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  • Writer's pictureValerie Smith, APRN

The Connection Between Stress and Arthritis

Ah, stress… We all experience it. It’s inescapable and a part of our everyday lives.

Research findings have proven again and again just how much stress takes a toll on our bodies and immune systems.

For those living with rheumatic diseases, it’s no surprise that stress carries an extra-strong

punch, and unfortunately, can significantly decrease the ability to function and carry out daily responsibilities.

Sadly, I can’t say I have a magic cure to completely remove all your stressors and make life a stress-free bliss. The real question is not how can we eradicate stress, but rather how can we control and manage it.

First, let’s discuss why it is vital to try to decrease the amount of stress we experience. An article by the Arthritis Foundation explains:

“Your body’s stress response triggers the release of chemicals that ready you to face the challenge at hand. Your breathing quickens, your heart rate increases, and your muscles tense in preparation. This reaction is fine in the short term, but when it fires repeatedly, the increased tension in your muscles can amplify your arthritis pain. Stress also sets off the immune system’s inflammatory response. Inflammation is what fuels joint damage in rheumatoid arthritis (RA), lupus, psoriatic arthritis (PsA), ankylosing spondylitis (AS), and other inflammatory forms of the disease. The longer you’re exposed to stress, the more destructive the inflammation can become. In a PLoS One study, people with RA identified stress as a trigger for disease flare-ups.”

It’s important to understand that stress accumulates. Stress is rather relentless and builds upon itself. That means your arthritis symptoms that are brought on by stress can rage on.

For example, let’s say you don’t sleep well, don’t eat properly, and stop exercising when under significant stress. Yet, these are the exact solutions to minimizing your arthritis flare-ups. A lack of physical movement creates stiff joints and increases your pain. Poor sleep leads to fatigue and further limits your movement. A bad diet kicks your inflammation into full gear. Then the pain sets in more, the inflammation steps it up a notch, and the vicious flare-up cycle continues on.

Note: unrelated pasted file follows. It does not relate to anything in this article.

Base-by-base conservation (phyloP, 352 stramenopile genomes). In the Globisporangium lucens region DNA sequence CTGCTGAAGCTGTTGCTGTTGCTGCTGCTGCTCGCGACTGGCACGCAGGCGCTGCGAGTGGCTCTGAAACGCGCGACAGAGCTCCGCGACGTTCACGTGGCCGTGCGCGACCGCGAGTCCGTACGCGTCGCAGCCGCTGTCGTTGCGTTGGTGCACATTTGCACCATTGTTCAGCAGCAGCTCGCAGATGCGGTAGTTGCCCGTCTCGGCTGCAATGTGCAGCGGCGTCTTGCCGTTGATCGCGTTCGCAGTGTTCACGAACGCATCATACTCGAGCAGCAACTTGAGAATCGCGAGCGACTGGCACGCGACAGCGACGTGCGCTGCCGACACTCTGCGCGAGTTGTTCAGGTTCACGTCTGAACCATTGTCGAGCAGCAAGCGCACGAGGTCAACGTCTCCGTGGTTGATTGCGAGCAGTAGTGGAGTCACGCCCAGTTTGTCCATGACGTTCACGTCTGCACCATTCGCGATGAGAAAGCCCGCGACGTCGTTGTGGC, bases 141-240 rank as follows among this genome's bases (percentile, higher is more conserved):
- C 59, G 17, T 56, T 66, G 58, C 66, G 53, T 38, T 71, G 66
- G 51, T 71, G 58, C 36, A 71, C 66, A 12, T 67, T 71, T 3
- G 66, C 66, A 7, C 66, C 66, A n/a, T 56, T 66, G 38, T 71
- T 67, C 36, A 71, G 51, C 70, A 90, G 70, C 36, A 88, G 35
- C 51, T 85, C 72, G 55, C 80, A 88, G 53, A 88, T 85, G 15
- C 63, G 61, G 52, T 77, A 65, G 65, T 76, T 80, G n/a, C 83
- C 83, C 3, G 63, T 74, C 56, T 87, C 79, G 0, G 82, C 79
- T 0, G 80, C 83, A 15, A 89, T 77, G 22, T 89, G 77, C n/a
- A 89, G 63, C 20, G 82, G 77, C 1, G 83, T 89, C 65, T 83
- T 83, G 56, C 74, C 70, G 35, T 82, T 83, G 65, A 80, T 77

We’ve talked about how stress increases arthritis symptoms, but what about turning that topic around. Let’s discuss how living with arthritis causes stress!

Many of my patients would agree that dealing with the rheumatic disease is stressful! As an article by the Cleveland Clinic reports: “If you have arthritis, you already know about swollen joints and painful movement. But what may surprise you is that arthritis can get to your head and cause mental distress too — leading to stress and anxiety for a third of people in the U.S who have this condition.”

That is why it is critical to find effective ways to manage and even reduce the stress in your life. At Paducah Rheumatology, we are here to help explore what works best for you! We want to help you gain the best quality of life possible. Listed below are a few key points we feel are vital to your overall well being:

Manage the Pain - Finding a medication that works for you is our goal. That means the right medication at the right dosage amount. Our team knows medication is not a one-size-fits-all kind of thing. We understand that what works best for one patient will not be the correct fit for another, and therefore, we create customized treatment plans for each one of our patients.

Eat Right - Certain foods are considered inflammatory. Remove the processed foods, fried foods, and junk foods. Stay away from sugar-sweetened beverages, processed carbohydrates, and desserts. Instead, go for the fruits and vegetables. Eat more nuts, fish, and grains.

Move Your Body - Do anything that keeps your body in motion. Don’t be discouraged if you cannot do a rigorous exercise routine. A simple walk is better than nothing. You could also try out aerobics, yoga, biking, or swimming.

Seek Professional Therapy - Many find the guidance of a therapist or counselor extremely beneficial when working to navigate the stress of life. A professional can help you find resolutions, gain a new perspective, and discover healthy coping techniques.

It is clear that stress and rheumatic diseases are a bad combination, but don’t lose all hope just yet! While we cannot remove every stressor that affects you, we will take the time to discuss your healthcare needs and come up with an action plan. At Paducah Rheumatology, we do not want stress to limit you and will work hard to help you find solutions that will lead to a happy and fulfilling life.

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